I promised to report back on last weekend’s craft marathon, otherwise known as Four Days of McKee—three days of the legendary Story seminar and a further day dedicated to the Love Story.
It was physically grueling. I can’t remember the last time I spent four eleven-hour days in a row sitting in a lecture theater, and it’s been more than thirty years since I had to take notes longhand. I treated myself to a new notebook and pen for the occasion.
It was mentally challenging. I had mixed feelings about Mr KcKee’s teaching style (to say he has strong opinions, robustly expressed, would be to understate the case), but no reservations about the quality of his analysis. Even though much of the material was familiar to me and I only made extended notes where I thought it necessary, I still filled more than sixty pages and went home every night with a head full of new ideas.
I could blog for the next year or more about the things that I learned, but three nuggets top my list of things to chew on, because I think they will be especially useful to me when I get on to writing Alexis’s prequel story. All three were superbly illustrated during the final session of Story—a six-hour scene-by-scene analysis of Casablanca and again during Love Story’s breakdown of The Bridges of Madison County.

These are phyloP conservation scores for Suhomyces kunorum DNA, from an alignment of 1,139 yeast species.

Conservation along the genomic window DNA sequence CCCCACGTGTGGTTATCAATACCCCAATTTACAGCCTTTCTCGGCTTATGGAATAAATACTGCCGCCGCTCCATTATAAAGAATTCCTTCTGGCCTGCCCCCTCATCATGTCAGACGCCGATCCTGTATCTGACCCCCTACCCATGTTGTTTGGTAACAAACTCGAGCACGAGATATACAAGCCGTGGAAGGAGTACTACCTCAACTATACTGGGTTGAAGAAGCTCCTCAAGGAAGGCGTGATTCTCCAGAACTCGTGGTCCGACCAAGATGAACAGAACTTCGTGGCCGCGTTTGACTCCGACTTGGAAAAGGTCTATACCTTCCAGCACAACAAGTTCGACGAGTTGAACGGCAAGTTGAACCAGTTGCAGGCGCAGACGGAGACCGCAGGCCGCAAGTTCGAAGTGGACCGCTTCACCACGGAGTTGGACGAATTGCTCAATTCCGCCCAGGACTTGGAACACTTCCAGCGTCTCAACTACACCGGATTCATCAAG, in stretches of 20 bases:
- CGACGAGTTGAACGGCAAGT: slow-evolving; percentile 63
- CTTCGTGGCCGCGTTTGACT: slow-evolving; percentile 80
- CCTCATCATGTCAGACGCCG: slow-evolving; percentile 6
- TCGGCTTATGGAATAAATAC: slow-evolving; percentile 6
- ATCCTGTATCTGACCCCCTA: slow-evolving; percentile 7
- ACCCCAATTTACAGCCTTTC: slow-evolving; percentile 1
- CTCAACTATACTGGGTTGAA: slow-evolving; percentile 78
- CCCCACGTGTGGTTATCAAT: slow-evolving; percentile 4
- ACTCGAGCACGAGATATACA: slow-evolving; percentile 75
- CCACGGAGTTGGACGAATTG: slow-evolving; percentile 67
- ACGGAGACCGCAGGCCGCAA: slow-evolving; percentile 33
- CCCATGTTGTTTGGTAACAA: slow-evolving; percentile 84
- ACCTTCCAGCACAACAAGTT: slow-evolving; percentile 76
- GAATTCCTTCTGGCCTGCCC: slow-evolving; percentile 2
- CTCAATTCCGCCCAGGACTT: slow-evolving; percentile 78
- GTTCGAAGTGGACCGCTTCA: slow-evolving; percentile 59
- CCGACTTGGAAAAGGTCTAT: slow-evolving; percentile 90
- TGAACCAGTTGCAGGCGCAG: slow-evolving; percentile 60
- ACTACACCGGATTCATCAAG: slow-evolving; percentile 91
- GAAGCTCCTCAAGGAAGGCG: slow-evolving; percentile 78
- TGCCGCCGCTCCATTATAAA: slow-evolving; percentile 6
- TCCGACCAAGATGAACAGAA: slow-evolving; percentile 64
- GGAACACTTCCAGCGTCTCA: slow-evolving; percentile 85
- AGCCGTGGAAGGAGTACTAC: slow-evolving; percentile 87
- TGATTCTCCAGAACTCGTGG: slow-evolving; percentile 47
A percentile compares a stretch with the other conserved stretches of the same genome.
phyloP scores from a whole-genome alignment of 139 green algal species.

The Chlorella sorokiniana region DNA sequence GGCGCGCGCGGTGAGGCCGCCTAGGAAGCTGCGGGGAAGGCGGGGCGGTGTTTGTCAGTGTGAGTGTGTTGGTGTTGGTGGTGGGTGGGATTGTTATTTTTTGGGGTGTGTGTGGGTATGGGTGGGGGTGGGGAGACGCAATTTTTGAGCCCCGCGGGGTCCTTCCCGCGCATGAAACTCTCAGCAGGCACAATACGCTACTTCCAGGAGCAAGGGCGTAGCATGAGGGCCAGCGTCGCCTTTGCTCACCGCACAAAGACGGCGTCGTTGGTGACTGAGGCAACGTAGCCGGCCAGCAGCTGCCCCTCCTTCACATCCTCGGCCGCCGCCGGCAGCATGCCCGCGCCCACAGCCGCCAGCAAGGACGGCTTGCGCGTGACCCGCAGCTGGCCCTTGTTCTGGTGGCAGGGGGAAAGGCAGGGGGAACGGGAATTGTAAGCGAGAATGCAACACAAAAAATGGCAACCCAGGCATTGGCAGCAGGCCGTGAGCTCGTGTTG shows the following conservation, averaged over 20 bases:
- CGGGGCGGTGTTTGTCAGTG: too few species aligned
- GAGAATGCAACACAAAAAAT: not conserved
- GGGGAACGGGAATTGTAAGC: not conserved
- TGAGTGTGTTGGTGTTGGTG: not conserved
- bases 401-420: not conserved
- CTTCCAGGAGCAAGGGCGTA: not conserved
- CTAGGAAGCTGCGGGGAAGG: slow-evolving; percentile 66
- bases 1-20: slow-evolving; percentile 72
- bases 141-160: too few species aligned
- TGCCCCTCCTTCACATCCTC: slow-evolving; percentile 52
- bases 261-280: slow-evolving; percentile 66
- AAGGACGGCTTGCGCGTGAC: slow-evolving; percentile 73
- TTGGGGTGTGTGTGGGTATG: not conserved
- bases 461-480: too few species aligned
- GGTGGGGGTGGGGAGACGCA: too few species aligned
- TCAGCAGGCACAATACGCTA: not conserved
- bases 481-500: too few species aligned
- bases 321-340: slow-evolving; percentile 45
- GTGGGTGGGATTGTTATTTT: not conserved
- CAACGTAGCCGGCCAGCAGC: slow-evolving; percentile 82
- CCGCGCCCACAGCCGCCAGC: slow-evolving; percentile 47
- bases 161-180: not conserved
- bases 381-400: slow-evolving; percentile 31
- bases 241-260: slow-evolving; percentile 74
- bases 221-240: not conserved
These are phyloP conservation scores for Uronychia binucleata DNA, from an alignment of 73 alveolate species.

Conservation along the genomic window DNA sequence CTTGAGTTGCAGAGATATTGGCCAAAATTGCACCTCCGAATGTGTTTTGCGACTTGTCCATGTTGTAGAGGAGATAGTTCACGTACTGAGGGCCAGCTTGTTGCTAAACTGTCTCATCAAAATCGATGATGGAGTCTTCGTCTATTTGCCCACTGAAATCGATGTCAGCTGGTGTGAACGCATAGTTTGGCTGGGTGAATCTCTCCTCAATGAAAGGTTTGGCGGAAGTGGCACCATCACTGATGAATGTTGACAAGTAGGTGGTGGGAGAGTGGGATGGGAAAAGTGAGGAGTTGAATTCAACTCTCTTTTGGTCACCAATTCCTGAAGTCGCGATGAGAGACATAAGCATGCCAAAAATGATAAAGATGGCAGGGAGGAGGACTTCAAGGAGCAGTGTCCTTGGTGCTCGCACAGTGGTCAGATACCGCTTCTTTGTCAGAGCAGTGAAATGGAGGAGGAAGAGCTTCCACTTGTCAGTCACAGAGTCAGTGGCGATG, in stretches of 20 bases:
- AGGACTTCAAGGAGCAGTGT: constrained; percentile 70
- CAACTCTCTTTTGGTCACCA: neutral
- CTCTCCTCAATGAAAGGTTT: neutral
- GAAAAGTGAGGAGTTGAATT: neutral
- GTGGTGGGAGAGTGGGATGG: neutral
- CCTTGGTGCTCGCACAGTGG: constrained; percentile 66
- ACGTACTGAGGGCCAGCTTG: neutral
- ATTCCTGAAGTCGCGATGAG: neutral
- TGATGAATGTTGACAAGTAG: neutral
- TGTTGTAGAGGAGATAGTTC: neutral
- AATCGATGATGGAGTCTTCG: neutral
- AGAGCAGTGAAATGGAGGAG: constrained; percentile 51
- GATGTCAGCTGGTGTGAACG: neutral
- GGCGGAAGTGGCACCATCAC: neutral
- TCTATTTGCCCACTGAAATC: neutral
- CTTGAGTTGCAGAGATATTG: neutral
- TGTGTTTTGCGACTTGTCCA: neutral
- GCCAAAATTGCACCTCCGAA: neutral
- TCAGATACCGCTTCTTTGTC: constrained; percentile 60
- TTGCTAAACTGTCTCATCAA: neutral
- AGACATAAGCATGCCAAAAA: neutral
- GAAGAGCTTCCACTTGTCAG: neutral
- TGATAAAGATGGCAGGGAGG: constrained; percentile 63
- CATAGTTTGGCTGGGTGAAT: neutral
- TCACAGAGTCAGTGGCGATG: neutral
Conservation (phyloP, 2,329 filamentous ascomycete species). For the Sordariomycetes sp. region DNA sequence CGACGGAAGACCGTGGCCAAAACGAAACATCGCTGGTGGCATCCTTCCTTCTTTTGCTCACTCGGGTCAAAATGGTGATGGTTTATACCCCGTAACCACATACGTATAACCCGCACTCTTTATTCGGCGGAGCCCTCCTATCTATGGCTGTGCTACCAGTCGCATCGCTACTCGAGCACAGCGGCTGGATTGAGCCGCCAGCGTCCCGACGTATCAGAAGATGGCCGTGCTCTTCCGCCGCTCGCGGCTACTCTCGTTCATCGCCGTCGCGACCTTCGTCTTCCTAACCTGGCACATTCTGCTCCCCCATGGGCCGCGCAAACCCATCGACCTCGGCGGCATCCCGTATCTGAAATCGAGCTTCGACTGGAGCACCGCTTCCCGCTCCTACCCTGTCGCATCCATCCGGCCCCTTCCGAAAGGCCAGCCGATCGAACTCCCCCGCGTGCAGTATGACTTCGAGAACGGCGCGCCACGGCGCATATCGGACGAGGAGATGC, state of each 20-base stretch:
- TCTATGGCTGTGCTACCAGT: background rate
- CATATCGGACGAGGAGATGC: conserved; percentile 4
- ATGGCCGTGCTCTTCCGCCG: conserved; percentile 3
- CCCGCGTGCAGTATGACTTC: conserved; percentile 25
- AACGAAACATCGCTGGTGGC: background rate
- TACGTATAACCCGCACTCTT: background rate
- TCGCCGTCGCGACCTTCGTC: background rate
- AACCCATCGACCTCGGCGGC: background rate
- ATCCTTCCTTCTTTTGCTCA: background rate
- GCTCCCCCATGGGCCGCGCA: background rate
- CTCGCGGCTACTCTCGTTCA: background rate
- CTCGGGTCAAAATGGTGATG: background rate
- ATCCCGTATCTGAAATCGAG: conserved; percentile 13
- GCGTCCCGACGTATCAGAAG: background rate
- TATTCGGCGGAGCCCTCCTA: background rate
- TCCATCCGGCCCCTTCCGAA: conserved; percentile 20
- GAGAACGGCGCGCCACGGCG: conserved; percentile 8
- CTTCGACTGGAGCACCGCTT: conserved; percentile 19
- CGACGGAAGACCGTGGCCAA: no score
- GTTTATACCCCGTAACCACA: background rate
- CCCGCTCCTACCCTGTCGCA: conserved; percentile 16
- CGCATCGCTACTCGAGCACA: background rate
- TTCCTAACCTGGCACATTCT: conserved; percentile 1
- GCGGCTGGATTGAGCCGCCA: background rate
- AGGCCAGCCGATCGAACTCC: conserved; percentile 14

People who read Lois McMaster Bujold’s new novella, “The Prisoner of Limnos” in the first 24 hours of release got bit of a shock when Lois announced on her blog that the early edition had somehow dropped the last lines of several chapters. (Links at the end; WordPress isn’t in a sharing mood today.)
As students of writing, we’re taught that these last lines are of extreme importance. Story, by Robert McKee, talks about how a scene can change the whole situation from a plus to a minus, or vice versa – and sometimes, it’s that last line in a scene or chapter that gives the final twist. Self-Editing for Fiction Writers by Renni Browne and Dave King also places importance on the final words of any scene. Compared to painters, we writers have it a little bit easier – we can put on as many finishing touches as we like, and all of them can be take-backs or do-overs with a simple application of the delete key or strike-out. In the editing stage, we decide, and the reader never has to know the anguish we put into those decisions to keep or to leave.
Given the importance of the endings, what’s shocking to me is that as an early reader of “The Prisoner of Limnos”, I only noticed one chopped-off ending. If endings are so important, what was going on here? I had had a great experience with the book as-is; had I missed an even greater book because the ending lines had been dropped?
Well, I’m happy to report my second reading was as rewarding as the first, even though I had to stop (!) and think (!) instead of ride the wave of story. From now on, we’re heading into spoiler territory, so if you haven’t read the Penric novellas, I highly recommend that you do, and come back. They are all fixed now, and you can update the old ones. (See second link below.)
In general, Lois’s last lines add Continue reading